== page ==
The Bankruptcy Act of 1978 was the first major overhaul in the last 40 years of Bankruptcy Act of 1898. An attempt at reforming was made in 2001, but the Bankruptcy Reform Act of 2001 could not see the light of the day. In 2005, the act was finally reformed through the Bankruptcy Abuse Prevention and Consumer Protection Act (BAPCPA). This act made several significant changes to the United States Bankruptcy Code.
Aim of BAPCPA
The main purpose of this reform was to make filing bankruptcy more difficult for debtors. As it turns out, BAPCPA has some pros and cons both for the debtors and the creditors. Let’s see what they are:
Pros of Bankruptcy Reform Act
- Curb on frequent filers: The Act imposes a ban on frequent filers (particularly done on the eve of foreclosure sale). BAPCPA limits the number of times a person can file bankruptcy. For example, now one can file Chapter 7 bankruptcy only once in every eight years.
- Curbs taking advantage of state exemption laws: Some state exemption laws are liberal and protect debtors’ properties. This encouraged a trend to file bankruptcy in those states. Post-BAPCPA, debtors need to file bankruptcy from a state where they have resided for a minimum of two years.
- Curbs homestead exemptions: In order to protect their money, wealthier debtors used to purchase mansions in states, like Texas that have unlimited homestead exemptions. BAPCPA has curbed this option.
- Tax and salary disclosure: Debtors now have to show last two tax returns and paycheck stubs to the trustee.
- Onus of accuracy of bankruptcy filing on attorneys: BAPCPA puts the onus on bankruptcy attorneys on the accuracy of debtors’ assets and not rely on their word.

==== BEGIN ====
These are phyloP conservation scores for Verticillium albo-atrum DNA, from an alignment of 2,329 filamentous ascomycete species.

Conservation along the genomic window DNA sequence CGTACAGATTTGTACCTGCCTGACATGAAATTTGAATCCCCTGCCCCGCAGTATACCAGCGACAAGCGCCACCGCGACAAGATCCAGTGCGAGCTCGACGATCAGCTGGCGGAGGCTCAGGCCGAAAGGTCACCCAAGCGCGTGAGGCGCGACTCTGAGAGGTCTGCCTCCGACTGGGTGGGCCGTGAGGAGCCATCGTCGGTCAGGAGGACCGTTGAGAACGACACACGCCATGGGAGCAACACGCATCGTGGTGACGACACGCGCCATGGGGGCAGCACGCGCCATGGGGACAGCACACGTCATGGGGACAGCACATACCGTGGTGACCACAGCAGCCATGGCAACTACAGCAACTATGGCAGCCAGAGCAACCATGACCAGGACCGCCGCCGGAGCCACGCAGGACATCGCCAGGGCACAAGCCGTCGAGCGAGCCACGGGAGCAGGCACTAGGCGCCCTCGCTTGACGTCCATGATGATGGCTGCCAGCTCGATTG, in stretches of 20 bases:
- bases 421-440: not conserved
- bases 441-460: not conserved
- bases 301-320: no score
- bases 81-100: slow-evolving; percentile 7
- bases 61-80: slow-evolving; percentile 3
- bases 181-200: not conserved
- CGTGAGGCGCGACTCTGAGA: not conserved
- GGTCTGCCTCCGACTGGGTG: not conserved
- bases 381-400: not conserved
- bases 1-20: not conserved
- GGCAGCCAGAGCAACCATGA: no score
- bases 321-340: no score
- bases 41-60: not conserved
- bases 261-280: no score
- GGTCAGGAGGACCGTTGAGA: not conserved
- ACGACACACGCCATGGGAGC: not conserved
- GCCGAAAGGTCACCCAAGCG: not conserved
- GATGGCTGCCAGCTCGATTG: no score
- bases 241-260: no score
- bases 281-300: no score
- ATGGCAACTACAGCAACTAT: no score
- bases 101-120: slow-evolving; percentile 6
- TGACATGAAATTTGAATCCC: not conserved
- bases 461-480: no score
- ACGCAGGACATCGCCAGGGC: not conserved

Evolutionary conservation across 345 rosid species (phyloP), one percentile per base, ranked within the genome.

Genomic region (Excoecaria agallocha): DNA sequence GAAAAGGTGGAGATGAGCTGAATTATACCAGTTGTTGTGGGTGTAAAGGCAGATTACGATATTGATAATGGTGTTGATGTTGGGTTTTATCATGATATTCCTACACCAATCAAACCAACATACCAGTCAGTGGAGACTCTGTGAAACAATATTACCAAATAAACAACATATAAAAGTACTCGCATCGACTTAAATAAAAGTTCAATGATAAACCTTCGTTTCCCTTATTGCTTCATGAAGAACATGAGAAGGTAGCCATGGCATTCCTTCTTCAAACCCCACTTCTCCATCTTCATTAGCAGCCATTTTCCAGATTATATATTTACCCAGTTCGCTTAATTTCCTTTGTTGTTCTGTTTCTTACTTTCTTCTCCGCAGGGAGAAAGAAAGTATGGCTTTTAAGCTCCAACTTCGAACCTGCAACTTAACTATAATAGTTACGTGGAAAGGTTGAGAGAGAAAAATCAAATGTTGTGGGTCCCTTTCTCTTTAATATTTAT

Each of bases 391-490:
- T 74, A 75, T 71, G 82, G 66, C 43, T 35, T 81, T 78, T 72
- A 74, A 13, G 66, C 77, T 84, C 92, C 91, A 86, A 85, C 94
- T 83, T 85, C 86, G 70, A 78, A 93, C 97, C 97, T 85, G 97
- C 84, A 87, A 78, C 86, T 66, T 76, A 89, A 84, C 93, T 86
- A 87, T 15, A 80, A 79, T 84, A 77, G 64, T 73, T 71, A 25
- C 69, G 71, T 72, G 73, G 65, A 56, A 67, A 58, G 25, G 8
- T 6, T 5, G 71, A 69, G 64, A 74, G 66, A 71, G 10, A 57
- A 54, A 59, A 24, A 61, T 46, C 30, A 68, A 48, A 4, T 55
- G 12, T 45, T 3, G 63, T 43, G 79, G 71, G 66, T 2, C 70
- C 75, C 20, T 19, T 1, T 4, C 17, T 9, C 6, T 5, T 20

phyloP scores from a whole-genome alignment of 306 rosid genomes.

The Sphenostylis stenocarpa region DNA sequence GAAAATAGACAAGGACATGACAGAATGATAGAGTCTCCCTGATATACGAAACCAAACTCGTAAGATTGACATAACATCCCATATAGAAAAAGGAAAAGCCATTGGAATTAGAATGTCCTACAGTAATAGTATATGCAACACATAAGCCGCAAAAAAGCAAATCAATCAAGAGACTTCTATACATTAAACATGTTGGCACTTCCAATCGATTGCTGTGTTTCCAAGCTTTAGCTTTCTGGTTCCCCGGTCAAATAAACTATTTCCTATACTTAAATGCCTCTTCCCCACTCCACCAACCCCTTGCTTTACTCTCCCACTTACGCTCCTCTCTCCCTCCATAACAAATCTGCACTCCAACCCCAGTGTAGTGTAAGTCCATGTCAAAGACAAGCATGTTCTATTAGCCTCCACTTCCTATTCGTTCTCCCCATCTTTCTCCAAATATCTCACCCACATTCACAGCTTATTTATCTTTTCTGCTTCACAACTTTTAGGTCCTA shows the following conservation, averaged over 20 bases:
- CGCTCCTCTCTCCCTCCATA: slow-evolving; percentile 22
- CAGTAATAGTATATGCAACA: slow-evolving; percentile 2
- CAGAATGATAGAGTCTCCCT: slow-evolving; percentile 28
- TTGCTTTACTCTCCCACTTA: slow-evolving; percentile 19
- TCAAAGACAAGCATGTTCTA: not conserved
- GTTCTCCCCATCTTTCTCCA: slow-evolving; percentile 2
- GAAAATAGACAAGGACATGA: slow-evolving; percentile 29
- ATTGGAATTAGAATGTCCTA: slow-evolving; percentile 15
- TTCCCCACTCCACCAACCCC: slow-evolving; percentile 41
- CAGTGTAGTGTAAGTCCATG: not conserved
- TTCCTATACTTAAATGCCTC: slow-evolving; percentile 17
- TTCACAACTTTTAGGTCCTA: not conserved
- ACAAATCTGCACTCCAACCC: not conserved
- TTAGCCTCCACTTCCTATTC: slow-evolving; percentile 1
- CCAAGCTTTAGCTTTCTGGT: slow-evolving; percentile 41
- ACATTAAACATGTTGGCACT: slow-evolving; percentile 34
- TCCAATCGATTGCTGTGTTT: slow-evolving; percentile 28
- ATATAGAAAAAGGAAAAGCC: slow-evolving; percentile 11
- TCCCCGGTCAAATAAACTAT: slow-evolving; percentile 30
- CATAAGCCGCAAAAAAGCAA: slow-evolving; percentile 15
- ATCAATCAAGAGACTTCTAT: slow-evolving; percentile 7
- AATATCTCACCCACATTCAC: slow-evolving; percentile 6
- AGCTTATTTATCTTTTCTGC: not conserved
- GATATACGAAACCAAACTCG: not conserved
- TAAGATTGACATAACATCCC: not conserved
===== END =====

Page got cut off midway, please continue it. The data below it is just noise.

Cons of Bankruptcy Reform Act
- Escalated bankruptcy cost: Enactment of BAPCPA has doubled the cost of filing bankruptcy.
- Flawed formula for ascertaining income: BAPCPA created a mathematical formula, called the ‘means test’ for evaluating the debtor’s repayment capacity. Means test is based on debtors’ last six months of income. This does not give the accurate and realistic repayment capacity of the debtor.
- Worthless mandatory credit counseling: Debtors need to take a mandatory credit counseling class online with the aim of educating them on budgeting and money management. The counseling consists of answering some mundane questions online that is no counseling and make filers without internet access lose their homes to foreclosure.
- Adverse effects of extended Chapter 13 bankruptcy plan: Under the act, this has been increased from three years to five years to enable debtors to pay more of their debt. The higher income debtors take advantage of it by loading up on secured debts prior to filing for bankruptcy.
Although BAPCPA is a welcome reform, it is not perfect and kinks need to be ironed out. The bankruptcy courts have to remain alert against people trying to take advantage of its loopholes.
David Galler is an experienced bankruptcy attorney based in Atlanta, Georgia. For the last 29 years he has filed over 10,000 bankruptcy cases. He has a FIVE STAR client rating on Avvo, Kudzu.com, RateABiz.com, and Google+, among other sites. Over 99% of all Chapter 7 cases he filed have been discharged.